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In liberty's defence, my noble task,

Of which all Europe rings from side to side. This thought might lead me through the world's

vain masque,

Content though blind, had I no better guide.

Milton.

[FAIRY SONG.]

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TOME, follow, follow me,

You fairy elves that be,
Which circle on the greene;

Come, follow Mab your queene.
Hand in hand let's dance around,
For this place is fairy ground.

When mortals are at rest,
And snoring in their nest;
Unheard and unespy'd,

Through key-holes we do glide;
Over tables, stools, and shelves,
We trip it with our fairy elves.

And, if the house be foul,
Or platter, dish, or bowl,
Up stairs we nimbly creep,

And find the sluts asleep:
There we pinch their arms and thighes ;
None escapes, nor none espies.

But if the house be swept,
And from uncleanness kept,
We praise the household maid,
And duely she is paid :

For we use before we goe
To drop a tester in her shoe.

Upon a mushroome's head
Our table-cloth we spread;
A grain of rye or wheat

Is manchet which we eat ;
Pearly drops of dew we drink
In acorn cups fill’d to the brink.

The grasshopper, gnat, and fly
Serve for our minstrelsie;
Grace said, we dance awhile,

And so the time beguile :
And if the moon doth hide her head,
The glow-worm lights us home to bed.

On tops of dewie grasse
So nimbly do we passe,
The young and tender stalk

Ne'er bends when we do walk ;
Yet in the morning may be seen
Where we the night before have been.

SONNET.

[A PARTING.]

SINC

INCE there's no help, come let us kiss and

parte:
Nay, I have done : you get no more of me:
And I am glad, yea, glad with all my heart,
That thus so cleanly I myself can free;
Shake hands for ever, cancel all our vows,
And when we meet at any time againe,

Be it not seen in either of our brows
That we one jot of former love retaine.
. . Now at the last gasp of Love's latest breath,
When, his pulse failing, Passion speechless lies,
When Faith is kneeling by his bed of death,
And Innocence is closing up his

eyes, Now, if thou wouldst, when all have given him over, From death to life thou might'st him yet recover!

MICHAEL DRAYTON.

[NOSE VERSUS EYES.]

REPORT OF AN ADJUDGED CASE NOT TO BE FOUND

IN ANY OF THE BOOKS.

B

ETWEEN Nose and Eyes a strange contest

arose, The spectacles set them unhappily wrong ; The point in dispute was, as well the world knows,

To which the said spectacles ought to belong. So Tongue was the lawyer, and argued the cause With a great deal of skill, and a wig full of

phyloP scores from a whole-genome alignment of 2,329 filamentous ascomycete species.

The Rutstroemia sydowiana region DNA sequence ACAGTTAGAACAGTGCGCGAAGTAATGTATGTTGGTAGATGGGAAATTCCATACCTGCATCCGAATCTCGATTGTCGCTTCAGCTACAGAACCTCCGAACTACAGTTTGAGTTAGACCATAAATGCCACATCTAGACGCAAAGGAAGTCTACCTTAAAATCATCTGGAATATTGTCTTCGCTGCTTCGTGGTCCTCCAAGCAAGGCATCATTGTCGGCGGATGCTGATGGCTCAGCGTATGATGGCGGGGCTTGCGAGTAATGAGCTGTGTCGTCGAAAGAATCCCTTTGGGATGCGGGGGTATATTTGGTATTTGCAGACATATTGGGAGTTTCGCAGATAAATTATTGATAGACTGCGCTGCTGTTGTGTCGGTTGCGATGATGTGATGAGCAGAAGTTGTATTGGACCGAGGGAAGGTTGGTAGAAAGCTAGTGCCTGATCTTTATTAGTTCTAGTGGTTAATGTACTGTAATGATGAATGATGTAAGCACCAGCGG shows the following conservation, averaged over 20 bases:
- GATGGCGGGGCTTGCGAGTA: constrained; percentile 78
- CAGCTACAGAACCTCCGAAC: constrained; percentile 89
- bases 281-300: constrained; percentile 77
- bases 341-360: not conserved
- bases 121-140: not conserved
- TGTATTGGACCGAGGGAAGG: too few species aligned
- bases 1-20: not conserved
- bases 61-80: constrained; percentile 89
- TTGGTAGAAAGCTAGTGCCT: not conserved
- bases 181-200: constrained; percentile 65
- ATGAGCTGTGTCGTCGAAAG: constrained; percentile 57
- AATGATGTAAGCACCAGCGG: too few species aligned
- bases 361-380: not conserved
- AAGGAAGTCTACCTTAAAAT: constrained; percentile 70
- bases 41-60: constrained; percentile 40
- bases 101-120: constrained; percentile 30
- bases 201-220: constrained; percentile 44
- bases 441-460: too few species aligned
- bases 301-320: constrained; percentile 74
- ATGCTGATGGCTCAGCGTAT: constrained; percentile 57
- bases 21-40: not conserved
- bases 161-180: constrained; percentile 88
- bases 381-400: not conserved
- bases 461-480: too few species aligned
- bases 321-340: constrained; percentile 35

learning : While chief baron Ear sat to balance the laws,

So famed for his talent in nicely discerning. In behalf of the Nose it will quickly appear, And your lordship, he said, will undoubtedly

find, That the Nose has had spectacles always in wear,

Which amounts to possession time out of mind. Then holding the spectacles up to the courtYour lordship observes they are made with a

straddle

As wide as the ridge of the Nose is ;

in short, Design'd to sit close to it, just like a saddle. Again, would your lordship a moment suppose

('Tis a case that has happen’d, and may be again,) That the visage or countenance had not a nose, Pray who would, or who could, wear spectacles

then ?

On the whole it appears, and my argument shows,

With a reasoning the court will never condemn, That the spectacles plainly were made for the Nose,

And the Nose was as plainly intended for them. Then shifting his side (as a lawyer knows how),

He pleaded again in behalf of the Eyes; But what were his arguments few people know, For the court did not think they were equally

wise.

So his lordship decreed, with a grave solemn tone,

Decisive and clear, without one if or but, That whenever the Nose put his spectacles on, By daylight, or candlelight,-Eyes should be shut.

CowPER.

CUPID'S CURSE.

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[SUNG BY ENONE AND PARIS. THE ARRAIGNMENT OF PARIS:" A DRAMATIC

PASTORAL—1584.]

En.

FA

AIRE, and faire, and twice so faire,

As faire as anie may be,
The fairest shepherd on our greene,

A Love for any Lady.

Paris. Faire, and faire, and twice so faire,

As faire as any may be,
Thy Love is fair for thee alone,

And for no other Lady.

(En. My Love is faire, my Love is gay,

And fresh as bin the flowers in May,
And of my Love my roundelay,
My merry, merry, merry roundelay,

Concludes with Cupid's Curse:
They that do change old love for newe,

Pray Gods they change for worse!

(En. Faire, and faire, and twice so faire,

As faire as any may be,
The fairest shepherd on our greene,

A Love for any Lady.

Paris. Faire, and faire, and twice so faire,

As faire as anie may be,
Thy Love is faire for thee alone,

And for no other Lady.

(En. My Love can pipe, my Love can sing,

My Love can manie a pretty thing,
And of his lovely praises ring
My merry, merry, merry roundelays.

Amen to Cupid's Curse:
They that do change old love for newe,
Pray Gods they change for worse !

GEORGE PEELE.

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